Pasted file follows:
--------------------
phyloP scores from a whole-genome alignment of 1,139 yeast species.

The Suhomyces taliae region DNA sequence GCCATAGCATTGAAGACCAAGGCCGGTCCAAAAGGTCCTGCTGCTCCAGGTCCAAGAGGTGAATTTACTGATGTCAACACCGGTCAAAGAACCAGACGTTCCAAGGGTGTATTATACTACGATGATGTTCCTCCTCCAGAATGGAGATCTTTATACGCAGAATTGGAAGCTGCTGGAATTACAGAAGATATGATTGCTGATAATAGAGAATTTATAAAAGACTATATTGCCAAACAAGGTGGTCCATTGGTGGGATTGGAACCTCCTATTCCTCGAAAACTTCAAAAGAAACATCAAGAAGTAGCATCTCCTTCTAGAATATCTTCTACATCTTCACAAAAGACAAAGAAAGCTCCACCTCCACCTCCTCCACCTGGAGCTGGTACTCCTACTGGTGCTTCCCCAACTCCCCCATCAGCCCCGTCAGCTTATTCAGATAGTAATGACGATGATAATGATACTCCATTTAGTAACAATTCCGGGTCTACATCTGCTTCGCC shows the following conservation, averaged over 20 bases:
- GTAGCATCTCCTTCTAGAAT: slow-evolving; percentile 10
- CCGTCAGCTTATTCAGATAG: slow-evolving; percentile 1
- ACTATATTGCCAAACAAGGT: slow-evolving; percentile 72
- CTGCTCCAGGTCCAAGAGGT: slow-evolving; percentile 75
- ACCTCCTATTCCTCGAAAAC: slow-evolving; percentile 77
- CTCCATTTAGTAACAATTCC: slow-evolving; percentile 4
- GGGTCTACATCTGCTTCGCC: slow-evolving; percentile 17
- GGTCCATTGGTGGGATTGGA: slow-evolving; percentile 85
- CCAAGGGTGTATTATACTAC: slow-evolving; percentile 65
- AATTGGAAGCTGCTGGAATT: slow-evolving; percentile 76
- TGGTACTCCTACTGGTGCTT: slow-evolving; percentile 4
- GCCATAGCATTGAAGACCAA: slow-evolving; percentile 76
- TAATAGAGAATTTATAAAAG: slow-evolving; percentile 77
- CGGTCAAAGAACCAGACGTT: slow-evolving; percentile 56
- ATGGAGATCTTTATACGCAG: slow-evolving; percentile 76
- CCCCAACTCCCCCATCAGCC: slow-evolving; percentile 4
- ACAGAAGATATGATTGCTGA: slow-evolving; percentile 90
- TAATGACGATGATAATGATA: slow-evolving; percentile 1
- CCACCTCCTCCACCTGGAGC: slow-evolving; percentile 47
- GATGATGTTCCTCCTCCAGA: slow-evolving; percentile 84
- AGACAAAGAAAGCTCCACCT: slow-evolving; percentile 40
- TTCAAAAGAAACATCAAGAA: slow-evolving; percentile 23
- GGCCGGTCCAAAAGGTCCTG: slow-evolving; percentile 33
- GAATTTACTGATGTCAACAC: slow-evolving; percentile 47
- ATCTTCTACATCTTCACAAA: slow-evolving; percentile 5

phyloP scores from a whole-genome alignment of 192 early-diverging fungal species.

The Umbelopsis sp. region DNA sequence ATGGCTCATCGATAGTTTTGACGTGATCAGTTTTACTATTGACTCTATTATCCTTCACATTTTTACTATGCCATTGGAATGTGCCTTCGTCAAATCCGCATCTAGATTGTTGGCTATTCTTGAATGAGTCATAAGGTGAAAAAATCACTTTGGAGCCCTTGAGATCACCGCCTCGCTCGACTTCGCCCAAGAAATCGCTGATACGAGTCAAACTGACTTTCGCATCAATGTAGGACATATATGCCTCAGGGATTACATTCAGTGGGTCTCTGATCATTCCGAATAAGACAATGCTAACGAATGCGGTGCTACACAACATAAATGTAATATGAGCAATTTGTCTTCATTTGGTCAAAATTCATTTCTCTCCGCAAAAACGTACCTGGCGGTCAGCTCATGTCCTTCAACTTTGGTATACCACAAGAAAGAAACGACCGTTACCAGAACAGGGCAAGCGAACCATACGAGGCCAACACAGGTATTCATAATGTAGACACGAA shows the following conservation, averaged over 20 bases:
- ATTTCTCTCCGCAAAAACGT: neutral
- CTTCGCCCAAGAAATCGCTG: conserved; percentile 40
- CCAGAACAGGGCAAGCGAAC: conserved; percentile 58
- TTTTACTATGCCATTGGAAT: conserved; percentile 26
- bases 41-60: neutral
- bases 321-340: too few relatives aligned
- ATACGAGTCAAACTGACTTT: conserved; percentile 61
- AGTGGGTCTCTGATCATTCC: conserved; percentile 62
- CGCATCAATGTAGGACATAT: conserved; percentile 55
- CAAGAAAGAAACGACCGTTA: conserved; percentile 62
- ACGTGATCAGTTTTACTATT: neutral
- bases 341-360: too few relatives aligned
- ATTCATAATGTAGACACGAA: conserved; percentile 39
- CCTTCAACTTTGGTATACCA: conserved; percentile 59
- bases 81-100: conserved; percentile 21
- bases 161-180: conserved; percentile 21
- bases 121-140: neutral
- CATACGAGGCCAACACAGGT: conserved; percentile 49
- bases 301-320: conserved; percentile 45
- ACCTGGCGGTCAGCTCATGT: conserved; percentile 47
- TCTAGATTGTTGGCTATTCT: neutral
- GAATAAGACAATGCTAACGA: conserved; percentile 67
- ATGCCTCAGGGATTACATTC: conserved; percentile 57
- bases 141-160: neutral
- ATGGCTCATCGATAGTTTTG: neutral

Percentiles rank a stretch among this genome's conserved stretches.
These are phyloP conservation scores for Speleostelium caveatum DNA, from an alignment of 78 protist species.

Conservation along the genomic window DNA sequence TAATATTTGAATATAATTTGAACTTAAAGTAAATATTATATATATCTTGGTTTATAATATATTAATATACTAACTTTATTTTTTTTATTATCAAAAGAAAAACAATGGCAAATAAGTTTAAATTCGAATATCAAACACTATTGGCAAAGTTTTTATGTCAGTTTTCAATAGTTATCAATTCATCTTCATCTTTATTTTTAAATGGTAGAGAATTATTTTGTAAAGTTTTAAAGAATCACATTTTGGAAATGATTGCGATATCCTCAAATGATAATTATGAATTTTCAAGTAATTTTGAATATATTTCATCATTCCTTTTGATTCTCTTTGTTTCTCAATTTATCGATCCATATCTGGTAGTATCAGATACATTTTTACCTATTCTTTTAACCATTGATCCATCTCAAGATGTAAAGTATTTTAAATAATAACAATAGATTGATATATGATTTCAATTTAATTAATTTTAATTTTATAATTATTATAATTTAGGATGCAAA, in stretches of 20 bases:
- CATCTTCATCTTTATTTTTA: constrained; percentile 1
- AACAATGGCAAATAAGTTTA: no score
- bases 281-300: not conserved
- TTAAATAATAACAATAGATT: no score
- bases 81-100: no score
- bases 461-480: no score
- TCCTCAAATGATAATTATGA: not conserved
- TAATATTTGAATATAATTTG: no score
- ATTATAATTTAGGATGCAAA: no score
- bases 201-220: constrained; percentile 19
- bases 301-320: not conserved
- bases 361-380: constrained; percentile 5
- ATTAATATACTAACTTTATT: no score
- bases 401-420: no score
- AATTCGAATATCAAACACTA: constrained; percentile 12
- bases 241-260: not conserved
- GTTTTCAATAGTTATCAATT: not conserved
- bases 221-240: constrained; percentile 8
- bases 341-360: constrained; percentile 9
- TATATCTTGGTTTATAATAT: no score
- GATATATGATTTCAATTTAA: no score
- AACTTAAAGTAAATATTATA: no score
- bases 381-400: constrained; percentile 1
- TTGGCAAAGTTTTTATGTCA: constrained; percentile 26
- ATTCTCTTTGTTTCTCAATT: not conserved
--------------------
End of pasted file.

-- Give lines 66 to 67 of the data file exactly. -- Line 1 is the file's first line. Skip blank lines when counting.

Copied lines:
- ATTATAATTTAGGATGCAAA: no score
- bases 201-220: constrained; percentile 19